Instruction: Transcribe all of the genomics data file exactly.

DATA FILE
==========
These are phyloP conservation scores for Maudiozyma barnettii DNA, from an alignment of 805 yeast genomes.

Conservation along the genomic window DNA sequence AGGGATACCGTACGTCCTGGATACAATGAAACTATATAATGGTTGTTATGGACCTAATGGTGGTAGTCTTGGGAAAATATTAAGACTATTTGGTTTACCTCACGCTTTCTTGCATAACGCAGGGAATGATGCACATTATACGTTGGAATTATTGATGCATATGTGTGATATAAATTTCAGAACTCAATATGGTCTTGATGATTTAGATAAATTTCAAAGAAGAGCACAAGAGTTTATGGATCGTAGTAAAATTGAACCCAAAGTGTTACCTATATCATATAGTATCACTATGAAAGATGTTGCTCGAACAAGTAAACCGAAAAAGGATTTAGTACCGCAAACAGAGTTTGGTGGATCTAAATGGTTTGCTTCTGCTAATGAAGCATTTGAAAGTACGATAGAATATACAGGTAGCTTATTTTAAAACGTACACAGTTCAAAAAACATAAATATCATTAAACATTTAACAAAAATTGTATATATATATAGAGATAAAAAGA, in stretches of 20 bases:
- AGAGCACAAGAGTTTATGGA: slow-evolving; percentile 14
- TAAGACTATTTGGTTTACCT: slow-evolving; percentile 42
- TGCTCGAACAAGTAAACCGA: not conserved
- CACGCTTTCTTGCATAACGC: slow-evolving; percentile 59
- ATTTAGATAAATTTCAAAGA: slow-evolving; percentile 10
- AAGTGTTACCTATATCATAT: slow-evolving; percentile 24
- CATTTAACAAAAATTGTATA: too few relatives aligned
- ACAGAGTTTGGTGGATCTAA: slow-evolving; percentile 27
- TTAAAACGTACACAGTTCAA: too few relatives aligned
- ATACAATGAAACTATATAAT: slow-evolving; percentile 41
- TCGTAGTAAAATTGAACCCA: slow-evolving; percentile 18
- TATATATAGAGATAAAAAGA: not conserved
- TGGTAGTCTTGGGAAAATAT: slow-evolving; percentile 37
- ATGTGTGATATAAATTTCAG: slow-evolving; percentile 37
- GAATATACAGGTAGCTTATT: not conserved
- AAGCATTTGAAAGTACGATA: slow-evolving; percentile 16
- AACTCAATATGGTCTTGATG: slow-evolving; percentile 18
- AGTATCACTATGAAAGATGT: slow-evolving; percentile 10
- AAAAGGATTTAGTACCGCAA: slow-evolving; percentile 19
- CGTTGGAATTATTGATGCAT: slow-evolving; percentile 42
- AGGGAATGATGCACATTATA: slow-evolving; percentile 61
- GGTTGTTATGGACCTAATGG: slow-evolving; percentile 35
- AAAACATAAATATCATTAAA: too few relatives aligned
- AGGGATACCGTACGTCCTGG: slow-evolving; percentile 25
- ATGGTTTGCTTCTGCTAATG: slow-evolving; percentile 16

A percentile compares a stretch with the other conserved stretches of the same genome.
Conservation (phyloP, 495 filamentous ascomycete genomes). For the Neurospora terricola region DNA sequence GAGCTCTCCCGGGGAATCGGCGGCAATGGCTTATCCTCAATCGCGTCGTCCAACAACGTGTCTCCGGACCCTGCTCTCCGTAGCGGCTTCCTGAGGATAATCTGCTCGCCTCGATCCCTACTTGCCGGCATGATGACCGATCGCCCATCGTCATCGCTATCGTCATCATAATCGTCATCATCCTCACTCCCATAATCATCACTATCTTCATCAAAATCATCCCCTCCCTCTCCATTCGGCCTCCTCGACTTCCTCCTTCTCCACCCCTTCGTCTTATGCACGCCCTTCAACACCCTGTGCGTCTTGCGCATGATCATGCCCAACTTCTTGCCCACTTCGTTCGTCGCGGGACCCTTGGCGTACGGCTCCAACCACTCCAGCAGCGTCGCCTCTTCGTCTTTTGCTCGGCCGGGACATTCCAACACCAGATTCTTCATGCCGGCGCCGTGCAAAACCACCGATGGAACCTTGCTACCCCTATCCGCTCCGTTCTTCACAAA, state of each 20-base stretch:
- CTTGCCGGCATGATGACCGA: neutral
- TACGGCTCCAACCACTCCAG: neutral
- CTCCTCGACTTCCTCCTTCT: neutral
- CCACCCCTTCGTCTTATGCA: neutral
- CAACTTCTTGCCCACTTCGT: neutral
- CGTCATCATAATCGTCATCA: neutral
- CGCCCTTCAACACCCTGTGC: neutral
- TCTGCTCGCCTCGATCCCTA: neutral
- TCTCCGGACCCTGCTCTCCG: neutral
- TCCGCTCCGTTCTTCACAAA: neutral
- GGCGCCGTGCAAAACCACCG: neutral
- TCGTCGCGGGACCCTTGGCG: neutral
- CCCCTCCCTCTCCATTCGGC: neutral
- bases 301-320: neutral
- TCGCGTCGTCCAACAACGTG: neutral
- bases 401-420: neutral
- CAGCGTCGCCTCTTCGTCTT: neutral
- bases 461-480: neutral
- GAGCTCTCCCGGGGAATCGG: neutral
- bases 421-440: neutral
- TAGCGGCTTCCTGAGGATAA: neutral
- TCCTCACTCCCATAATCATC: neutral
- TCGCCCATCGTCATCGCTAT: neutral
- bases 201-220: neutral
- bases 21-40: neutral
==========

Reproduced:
These are phyloP conservation scores for Maudiozyma barnettii DNA, from an alignment of 805 yeast genomes.

Conservation along the genomic window DNA sequence AGGGATACCGTACGTCCTGGATACAATGAAACTATATAATGGTTGTTATGGACCTAATGGTGGTAGTCTTGGGAAAATATTAAGACTATTTGGTTTACCTCACGCTTTCTTGCATAACGCAGGGAATGATGCACATTATACGTTGGAATTATTGATGCATATGTGTGATATAAATTTCAGAACTCAATATGGTCTTGATGATTTAGATAAATTTCAAAGAAGAGCACAAGAGTTTATGGATCGTAGTAAAATTGAACCCAAAGTGTTACCTATATCATATAGTATCACTATGAAAGATGTTGCTCGAACAAGTAAACCGAAAAAGGATTTAGTACCGCAAACAGAGTTTGGTGGATCTAAATGGTTTGCTTCTGCTAATGAAGCATTTGAAAGTACGATAGAATATACAGGTAGCTTATTTTAAAACGTACACAGTTCAAAAAACATAAATATCATTAAACATTTAACAAAAATTGTATATATATATAGAGATAAAAAGA, in stretches of 20 bases:
- AGAGCACAAGAGTTTATGGA: slow-evolving; percentile 14
- TAAGACTATTTGGTTTACCT: slow-evolving; percentile 42
- TGCTCGAACAAGTAAACCGA: not conserved
- CACGCTTTCTTGCATAACGC: slow-evolving; percentile 59
- ATTTAGATAAATTTCAAAGA: slow-evolving; percentile 10
- AAGTGTTACCTATATCATAT: slow-evolving; percentile 24
- CATTTAACAAAAATTGTATA: too few relatives aligned
- ACAGAGTTTGGTGGATCTAA: slow-evolving; percentile 27
- TTAAAACGTACACAGTTCAA: too few relatives aligned
- ATACAATGAAACTATATAAT: slow-evolving; percentile 41
- TCGTAGTAAAATTGAACCCA: slow-evolving; percentile 18
- TATATATAGAGATAAAAAGA: not conserved
- TGGTAGTCTTGGGAAAATAT: slow-evolving; percentile 37
- ATGTGTGATATAAATTTCAG: slow-evolving; percentile 37
- GAATATACAGGTAGCTTATT: not conserved
- AAGCATTTGAAAGTACGATA: slow-evolving; percentile 16
- AACTCAATATGGTCTTGATG: slow-evolving; percentile 18
- AGTATCACTATGAAAGATGT: slow-evolving; percentile 10
- AAAAGGATTTAGTACCGCAA: slow-evolving; percentile 19
- CGTTGGAATTATTGATGCAT: slow-evolving; percentile 42
- AGGGAATGATGCACATTATA: slow-evolving; percentile 61
- GGTTGTTATGGACCTAATGG: slow-evolving; percentile 35
- AAAACATAAATATCATTAAA: too few relatives aligned
- AGGGATACCGTACGTCCTGG: slow-evolving; percentile 25
- ATGGTTTGCTTCTGCTAATG: slow-evolving; percentile 16

A percentile compares a stretch with the other conserved stretches of the same genome.
Conservation (phyloP, 495 filamentous ascomycete genomes). For the Neurospora terricola region DNA sequence GAGCTCTCCCGGGGAATCGGCGGCAATGGCTTATCCTCAATCGCGTCGTCCAACAACGTGTCTCCGGACCCTGCTCTCCGTAGCGGCTTCCTGAGGATAATCTGCTCGCCTCGATCCCTACTTGCCGGCATGATGACCGATCGCCCATCGTCATCGCTATCGTCATCATAATCGTCATCATCCTCACTCCCATAATCATCACTATCTTCATCAAAATCATCCCCTCCCTCTCCATTCGGCCTCCTCGACTTCCTCCTTCTCCACCCCTTCGTCTTATGCACGCCCTTCAACACCCTGTGCGTCTTGCGCATGATCATGCCCAACTTCTTGCCCACTTCGTTCGTCGCGGGACCCTTGGCGTACGGCTCCAACCACTCCAGCAGCGTCGCCTCTTCGTCTTTTGCTCGGCCGGGACATTCCAACACCAGATTCTTCATGCCGGCGCCGTGCAAAACCACCGATGGAACCTTGCTACCCCTATCCGCTCCGTTCTTCACAAA, state of each 20-base stretch:
- CTTGCCGGCATGATGACCGA: neutral
- TACGGCTCCAACCACTCCAG: neutral
- CTCCTCGACTTCCTCCTTCT: neutral
- CCACCCCTTCGTCTTATGCA: neutral
- CAACTTCTTGCCCACTTCGT: neutral
- CGTCATCATAATCGTCATCA: neutral
- CGCCCTTCAACACCCTGTGC: neutral
- TCTGCTCGCCTCGATCCCTA: neutral
- TCTCCGGACCCTGCTCTCCG: neutral
- TCCGCTCCGTTCTTCACAAA: neutral
- GGCGCCGTGCAAAACCACCG: neutral
- TCGTCGCGGGACCCTTGGCG: neutral
- CCCCTCCCTCTCCATTCGGC: neutral
- bases 301-320: neutral
- TCGCGTCGTCCAACAACGTG: neutral
- bases 401-420: neutral
- CAGCGTCGCCTCTTCGTCTT: neutral
- bases 461-480: neutral
- GAGCTCTCCCGGGGAATCGG: neutral
- bases 421-440: neutral
- TAGCGGCTTCCTGAGGATAA: neutral
- TCCTCACTCCCATAATCATC: neutral
- TCGCCCATCGTCATCGCTAT: neutral
- bases 201-220: neutral
- bases 21-40: neutral